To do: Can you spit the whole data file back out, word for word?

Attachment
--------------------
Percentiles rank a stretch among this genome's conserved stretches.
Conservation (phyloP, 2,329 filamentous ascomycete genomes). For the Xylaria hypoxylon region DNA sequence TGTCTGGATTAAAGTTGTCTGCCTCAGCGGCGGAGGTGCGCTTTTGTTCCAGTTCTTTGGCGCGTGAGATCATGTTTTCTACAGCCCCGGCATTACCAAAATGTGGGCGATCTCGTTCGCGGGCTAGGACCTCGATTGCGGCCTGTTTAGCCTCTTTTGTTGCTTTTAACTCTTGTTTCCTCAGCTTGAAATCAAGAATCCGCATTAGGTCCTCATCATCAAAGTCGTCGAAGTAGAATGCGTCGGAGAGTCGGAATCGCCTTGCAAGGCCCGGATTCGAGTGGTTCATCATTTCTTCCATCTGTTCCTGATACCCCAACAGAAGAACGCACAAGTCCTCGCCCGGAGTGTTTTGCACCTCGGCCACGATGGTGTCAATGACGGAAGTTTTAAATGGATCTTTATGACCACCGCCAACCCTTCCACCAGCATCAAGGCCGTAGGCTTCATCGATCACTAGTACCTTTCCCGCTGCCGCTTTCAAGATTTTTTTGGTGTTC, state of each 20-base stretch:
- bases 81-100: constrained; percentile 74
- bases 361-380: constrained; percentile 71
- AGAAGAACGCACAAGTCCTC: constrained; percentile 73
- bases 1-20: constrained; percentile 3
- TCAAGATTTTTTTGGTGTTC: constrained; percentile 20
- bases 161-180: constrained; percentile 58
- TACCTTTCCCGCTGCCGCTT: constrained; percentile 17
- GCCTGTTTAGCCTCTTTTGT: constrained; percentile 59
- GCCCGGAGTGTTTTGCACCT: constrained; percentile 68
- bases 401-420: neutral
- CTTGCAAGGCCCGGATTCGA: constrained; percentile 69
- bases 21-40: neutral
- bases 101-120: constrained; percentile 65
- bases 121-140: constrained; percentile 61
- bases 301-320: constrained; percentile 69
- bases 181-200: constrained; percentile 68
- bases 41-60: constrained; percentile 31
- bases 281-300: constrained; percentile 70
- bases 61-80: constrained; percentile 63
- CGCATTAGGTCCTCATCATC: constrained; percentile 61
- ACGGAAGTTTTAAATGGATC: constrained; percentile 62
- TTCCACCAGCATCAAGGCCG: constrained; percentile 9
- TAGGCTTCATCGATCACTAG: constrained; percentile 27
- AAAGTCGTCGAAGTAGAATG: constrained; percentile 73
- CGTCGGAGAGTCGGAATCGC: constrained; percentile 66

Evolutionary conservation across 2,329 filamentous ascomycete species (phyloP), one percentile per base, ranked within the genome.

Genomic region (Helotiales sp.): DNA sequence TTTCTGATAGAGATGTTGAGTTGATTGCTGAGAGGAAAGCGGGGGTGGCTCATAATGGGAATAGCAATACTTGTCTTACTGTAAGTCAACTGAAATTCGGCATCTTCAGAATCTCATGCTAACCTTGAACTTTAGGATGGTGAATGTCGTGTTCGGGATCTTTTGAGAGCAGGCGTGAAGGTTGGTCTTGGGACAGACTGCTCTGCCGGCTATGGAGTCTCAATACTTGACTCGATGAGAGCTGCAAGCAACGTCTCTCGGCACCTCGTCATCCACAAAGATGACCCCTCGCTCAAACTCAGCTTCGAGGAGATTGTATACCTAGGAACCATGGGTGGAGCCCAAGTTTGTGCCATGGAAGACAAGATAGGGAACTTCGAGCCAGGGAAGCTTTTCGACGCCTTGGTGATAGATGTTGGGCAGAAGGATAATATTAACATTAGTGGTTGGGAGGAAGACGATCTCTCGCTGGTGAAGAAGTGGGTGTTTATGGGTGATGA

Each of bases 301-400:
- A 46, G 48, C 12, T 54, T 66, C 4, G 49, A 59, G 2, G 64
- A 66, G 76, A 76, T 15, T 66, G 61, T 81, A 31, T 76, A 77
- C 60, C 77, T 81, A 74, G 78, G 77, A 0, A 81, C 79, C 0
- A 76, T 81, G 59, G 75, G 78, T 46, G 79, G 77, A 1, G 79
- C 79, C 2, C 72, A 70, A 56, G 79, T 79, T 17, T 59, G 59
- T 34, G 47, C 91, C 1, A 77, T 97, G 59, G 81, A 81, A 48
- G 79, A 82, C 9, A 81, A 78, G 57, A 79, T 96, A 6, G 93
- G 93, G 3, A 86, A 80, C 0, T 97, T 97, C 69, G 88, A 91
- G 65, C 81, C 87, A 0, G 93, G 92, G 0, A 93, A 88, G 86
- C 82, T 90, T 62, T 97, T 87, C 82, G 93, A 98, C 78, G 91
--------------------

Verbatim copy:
Percentiles rank a stretch among this genome's conserved stretches.
Conservation (phyloP, 2,329 filamentous ascomycete genomes). For the Xylaria hypoxylon region DNA sequence TGTCTGGATTAAAGTTGTCTGCCTCAGCGGCGGAGGTGCGCTTTTGTTCCAGTTCTTTGGCGCGTGAGATCATGTTTTCTACAGCCCCGGCATTACCAAAATGTGGGCGATCTCGTTCGCGGGCTAGGACCTCGATTGCGGCCTGTTTAGCCTCTTTTGTTGCTTTTAACTCTTGTTTCCTCAGCTTGAAATCAAGAATCCGCATTAGGTCCTCATCATCAAAGTCGTCGAAGTAGAATGCGTCGGAGAGTCGGAATCGCCTTGCAAGGCCCGGATTCGAGTGGTTCATCATTTCTTCCATCTGTTCCTGATACCCCAACAGAAGAACGCACAAGTCCTCGCCCGGAGTGTTTTGCACCTCGGCCACGATGGTGTCAATGACGGAAGTTTTAAATGGATCTTTATGACCACCGCCAACCCTTCCACCAGCATCAAGGCCGTAGGCTTCATCGATCACTAGTACCTTTCCCGCTGCCGCTTTCAAGATTTTTTTGGTGTTC, state of each 20-base stretch:
- bases 81-100: constrained; percentile 74
- bases 361-380: constrained; percentile 71
- AGAAGAACGCACAAGTCCTC: constrained; percentile 73
- bases 1-20: constrained; percentile 3
- TCAAGATTTTTTTGGTGTTC: constrained; percentile 20
- bases 161-180: constrained; percentile 58
- TACCTTTCCCGCTGCCGCTT: constrained; percentile 17
- GCCTGTTTAGCCTCTTTTGT: constrained; percentile 59
- GCCCGGAGTGTTTTGCACCT: constrained; percentile 68
- bases 401-420: neutral
- CTTGCAAGGCCCGGATTCGA: constrained; percentile 69
- bases 21-40: neutral
- bases 101-120: constrained; percentile 65
- bases 121-140: constrained; percentile 61
- bases 301-320: constrained; percentile 69
- bases 181-200: constrained; percentile 68
- bases 41-60: constrained; percentile 31
- bases 281-300: constrained; percentile 70
- bases 61-80: constrained; percentile 63
- CGCATTAGGTCCTCATCATC: constrained; percentile 61
- ACGGAAGTTTTAAATGGATC: constrained; percentile 62
- TTCCACCAGCATCAAGGCCG: constrained; percentile 9
- TAGGCTTCATCGATCACTAG: constrained; percentile 27
- AAAGTCGTCGAAGTAGAATG: constrained; percentile 73
- CGTCGGAGAGTCGGAATCGC: constrained; percentile 66

Evolutionary conservation across 2,329 filamentous ascomycete species (phyloP), one percentile per base, ranked within the genome.

Genomic region (Helotiales sp.): DNA sequence TTTCTGATAGAGATGTTGAGTTGATTGCTGAGAGGAAAGCGGGGGTGGCTCATAATGGGAATAGCAATACTTGTCTTACTGTAAGTCAACTGAAATTCGGCATCTTCAGAATCTCATGCTAACCTTGAACTTTAGGATGGTGAATGTCGTGTTCGGGATCTTTTGAGAGCAGGCGTGAAGGTTGGTCTTGGGACAGACTGCTCTGCCGGCTATGGAGTCTCAATACTTGACTCGATGAGAGCTGCAAGCAACGTCTCTCGGCACCTCGTCATCCACAAAGATGACCCCTCGCTCAAACTCAGCTTCGAGGAGATTGTATACCTAGGAACCATGGGTGGAGCCCAAGTTTGTGCCATGGAAGACAAGATAGGGAACTTCGAGCCAGGGAAGCTTTTCGACGCCTTGGTGATAGATGTTGGGCAGAAGGATAATATTAACATTAGTGGTTGGGAGGAAGACGATCTCTCGCTGGTGAAGAAGTGGGTGTTTATGGGTGATGA

Each of bases 301-400:
- A 46, G 48, C 12, T 54, T 66, C 4, G 49, A 59, G 2, G 64
- A 66, G 76, A 76, T 15, T 66, G 61, T 81, A 31, T 76, A 77
- C 60, C 77, T 81, A 74, G 78, G 77, A 0, A 81, C 79, C 0
- A 76, T 81, G 59, G 75, G 78, T 46, G 79, G 77, A 1, G 79
- C 79, C 2, C 72, A 70, A 56, G 79, T 79, T 17, T 59, G 59
- T 34, G 47, C 91, C 1, A 77, T 97, G 59, G 81, A 81, A 48
- G 79, A 82, C 9, A 81, A 78, G 57, A 79, T 96, A 6, G 93
- G 93, G 3, A 86, A 80, C 0, T 97, T 97, C 69, G 88, A 91
- G 65, C 81, C 87, A 0, G 93, G 92, G 0, A 93, A 88, G 86
- C 82, T 90, T 62, T 97, T 87, C 82, G 93, A 98, C 78, G 91